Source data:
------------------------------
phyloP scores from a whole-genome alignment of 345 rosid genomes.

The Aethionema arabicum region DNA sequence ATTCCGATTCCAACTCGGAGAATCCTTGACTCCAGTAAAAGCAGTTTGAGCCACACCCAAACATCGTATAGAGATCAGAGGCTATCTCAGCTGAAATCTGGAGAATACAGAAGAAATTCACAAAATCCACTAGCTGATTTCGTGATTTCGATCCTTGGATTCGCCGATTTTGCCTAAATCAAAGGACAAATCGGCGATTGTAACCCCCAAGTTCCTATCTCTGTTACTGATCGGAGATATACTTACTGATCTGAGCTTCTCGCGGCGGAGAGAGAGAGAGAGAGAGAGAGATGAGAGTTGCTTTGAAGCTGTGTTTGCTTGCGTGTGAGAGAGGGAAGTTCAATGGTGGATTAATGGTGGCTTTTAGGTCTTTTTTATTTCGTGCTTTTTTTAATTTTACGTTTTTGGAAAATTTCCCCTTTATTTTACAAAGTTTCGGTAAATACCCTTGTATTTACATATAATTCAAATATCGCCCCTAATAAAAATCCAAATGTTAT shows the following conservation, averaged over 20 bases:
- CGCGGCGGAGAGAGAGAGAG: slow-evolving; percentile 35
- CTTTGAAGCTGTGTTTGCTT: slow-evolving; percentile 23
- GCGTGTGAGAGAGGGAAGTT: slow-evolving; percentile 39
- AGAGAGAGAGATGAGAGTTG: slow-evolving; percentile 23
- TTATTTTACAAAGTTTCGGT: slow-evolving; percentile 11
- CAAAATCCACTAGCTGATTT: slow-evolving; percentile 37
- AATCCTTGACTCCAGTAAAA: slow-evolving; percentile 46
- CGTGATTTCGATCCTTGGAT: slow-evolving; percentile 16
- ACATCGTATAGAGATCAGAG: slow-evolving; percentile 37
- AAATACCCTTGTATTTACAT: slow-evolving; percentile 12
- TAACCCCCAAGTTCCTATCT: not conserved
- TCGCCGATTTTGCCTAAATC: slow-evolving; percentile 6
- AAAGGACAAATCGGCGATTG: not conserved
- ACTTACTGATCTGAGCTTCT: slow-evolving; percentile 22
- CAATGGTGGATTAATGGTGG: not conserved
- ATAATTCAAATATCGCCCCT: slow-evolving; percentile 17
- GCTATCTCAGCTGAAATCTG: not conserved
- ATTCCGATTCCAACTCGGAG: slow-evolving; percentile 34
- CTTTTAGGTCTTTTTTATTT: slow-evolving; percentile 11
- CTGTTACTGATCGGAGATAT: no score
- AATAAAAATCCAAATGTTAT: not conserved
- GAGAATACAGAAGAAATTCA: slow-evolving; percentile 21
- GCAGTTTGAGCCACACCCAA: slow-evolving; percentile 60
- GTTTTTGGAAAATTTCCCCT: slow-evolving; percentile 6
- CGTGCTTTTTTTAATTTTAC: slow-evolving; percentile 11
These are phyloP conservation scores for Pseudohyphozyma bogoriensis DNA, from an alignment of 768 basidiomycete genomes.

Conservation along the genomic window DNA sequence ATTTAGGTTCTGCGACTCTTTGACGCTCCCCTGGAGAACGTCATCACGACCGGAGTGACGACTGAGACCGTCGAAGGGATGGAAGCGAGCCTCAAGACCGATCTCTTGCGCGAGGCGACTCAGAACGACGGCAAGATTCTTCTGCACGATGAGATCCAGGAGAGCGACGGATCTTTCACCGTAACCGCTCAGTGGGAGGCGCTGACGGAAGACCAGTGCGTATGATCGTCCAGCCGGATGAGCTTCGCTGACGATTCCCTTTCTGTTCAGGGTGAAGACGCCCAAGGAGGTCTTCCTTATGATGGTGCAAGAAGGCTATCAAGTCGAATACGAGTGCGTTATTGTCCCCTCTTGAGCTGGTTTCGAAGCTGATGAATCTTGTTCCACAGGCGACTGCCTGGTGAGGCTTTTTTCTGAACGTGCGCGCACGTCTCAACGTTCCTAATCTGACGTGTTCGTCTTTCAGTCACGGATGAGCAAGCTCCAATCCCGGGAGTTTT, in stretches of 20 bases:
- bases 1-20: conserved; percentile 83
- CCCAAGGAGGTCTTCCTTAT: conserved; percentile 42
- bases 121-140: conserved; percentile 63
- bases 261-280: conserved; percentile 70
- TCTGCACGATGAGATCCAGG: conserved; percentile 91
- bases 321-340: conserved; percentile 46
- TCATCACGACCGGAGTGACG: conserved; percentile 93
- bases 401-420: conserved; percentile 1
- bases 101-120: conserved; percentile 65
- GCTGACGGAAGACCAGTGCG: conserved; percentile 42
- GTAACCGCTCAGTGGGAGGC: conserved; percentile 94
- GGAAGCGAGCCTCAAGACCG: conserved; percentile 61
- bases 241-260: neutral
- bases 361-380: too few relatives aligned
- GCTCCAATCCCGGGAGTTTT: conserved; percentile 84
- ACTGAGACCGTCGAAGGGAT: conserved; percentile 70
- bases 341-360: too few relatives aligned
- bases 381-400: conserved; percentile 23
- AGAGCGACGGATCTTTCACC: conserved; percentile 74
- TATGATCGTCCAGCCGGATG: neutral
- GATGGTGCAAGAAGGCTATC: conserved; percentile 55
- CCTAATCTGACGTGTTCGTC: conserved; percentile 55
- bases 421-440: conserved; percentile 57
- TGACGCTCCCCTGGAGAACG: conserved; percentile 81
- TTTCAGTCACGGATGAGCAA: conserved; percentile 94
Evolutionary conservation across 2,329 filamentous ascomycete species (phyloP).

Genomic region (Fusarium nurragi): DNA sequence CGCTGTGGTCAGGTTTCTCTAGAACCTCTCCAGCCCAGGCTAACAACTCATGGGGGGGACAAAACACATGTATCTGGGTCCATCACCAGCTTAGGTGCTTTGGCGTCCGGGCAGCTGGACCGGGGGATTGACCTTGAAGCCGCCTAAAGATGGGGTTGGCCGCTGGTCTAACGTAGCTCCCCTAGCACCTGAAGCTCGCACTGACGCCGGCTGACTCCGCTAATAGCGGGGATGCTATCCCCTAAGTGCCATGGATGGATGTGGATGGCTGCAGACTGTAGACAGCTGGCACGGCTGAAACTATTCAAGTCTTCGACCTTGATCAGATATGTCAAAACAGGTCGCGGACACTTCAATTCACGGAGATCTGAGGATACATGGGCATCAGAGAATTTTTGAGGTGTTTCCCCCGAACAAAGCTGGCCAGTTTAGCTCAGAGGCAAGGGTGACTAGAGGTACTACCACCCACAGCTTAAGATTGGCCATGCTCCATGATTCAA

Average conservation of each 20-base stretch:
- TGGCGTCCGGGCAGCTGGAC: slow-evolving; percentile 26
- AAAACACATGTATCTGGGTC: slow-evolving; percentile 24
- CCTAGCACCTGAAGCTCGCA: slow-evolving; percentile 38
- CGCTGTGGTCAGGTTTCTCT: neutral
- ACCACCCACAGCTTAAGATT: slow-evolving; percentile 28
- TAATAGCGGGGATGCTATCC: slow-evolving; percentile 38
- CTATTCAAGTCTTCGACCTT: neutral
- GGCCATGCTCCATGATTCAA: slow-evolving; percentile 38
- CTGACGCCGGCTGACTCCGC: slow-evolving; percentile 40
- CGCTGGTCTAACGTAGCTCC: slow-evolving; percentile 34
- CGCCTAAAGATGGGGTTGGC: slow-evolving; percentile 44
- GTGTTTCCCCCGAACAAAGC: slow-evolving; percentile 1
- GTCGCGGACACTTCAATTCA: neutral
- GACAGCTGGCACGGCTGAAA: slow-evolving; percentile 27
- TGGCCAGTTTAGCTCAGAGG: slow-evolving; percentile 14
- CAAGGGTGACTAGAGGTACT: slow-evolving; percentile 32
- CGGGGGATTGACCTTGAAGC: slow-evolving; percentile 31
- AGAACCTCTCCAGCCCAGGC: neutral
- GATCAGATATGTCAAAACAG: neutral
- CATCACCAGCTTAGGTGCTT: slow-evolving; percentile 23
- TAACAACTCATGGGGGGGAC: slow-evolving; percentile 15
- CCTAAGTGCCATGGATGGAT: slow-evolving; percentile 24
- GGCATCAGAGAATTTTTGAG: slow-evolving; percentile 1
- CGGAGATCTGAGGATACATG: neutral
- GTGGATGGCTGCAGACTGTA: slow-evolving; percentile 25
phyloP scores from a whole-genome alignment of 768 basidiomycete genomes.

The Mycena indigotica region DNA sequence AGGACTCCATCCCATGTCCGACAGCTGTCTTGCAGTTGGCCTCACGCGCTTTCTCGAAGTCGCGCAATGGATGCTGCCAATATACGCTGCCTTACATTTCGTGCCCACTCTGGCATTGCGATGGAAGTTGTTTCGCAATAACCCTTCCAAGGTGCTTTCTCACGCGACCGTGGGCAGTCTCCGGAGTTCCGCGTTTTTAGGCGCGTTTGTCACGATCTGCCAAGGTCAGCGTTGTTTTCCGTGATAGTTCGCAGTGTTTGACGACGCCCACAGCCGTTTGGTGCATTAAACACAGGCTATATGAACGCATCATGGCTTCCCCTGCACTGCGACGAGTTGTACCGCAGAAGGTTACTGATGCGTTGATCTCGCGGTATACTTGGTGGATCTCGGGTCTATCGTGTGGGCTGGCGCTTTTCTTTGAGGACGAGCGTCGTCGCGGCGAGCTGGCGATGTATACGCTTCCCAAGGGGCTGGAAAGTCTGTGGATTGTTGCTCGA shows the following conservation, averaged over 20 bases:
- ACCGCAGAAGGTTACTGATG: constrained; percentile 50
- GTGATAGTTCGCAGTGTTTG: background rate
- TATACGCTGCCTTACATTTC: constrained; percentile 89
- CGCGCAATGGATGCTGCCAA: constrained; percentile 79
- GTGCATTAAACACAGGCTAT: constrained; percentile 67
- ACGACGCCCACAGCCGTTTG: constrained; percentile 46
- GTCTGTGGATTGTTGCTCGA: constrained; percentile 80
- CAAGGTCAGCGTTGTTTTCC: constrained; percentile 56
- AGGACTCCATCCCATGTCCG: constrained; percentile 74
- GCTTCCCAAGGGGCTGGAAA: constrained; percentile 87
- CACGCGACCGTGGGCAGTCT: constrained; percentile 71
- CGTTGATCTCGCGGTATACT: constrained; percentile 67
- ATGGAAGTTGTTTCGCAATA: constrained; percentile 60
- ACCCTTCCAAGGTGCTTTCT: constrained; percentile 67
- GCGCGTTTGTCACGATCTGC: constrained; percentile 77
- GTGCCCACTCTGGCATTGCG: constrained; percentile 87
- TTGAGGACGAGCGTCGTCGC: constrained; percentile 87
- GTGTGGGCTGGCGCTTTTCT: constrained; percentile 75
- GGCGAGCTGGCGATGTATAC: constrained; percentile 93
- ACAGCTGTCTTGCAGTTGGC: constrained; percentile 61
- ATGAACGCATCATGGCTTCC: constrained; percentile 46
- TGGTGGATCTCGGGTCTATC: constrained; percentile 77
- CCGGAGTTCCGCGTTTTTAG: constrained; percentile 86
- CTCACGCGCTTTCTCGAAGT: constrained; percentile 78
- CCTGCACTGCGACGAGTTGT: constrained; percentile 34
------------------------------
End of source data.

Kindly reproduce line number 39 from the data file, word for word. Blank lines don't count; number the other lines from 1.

- GCTGACGGAAGACCAGTGCG: conserved; percentile 42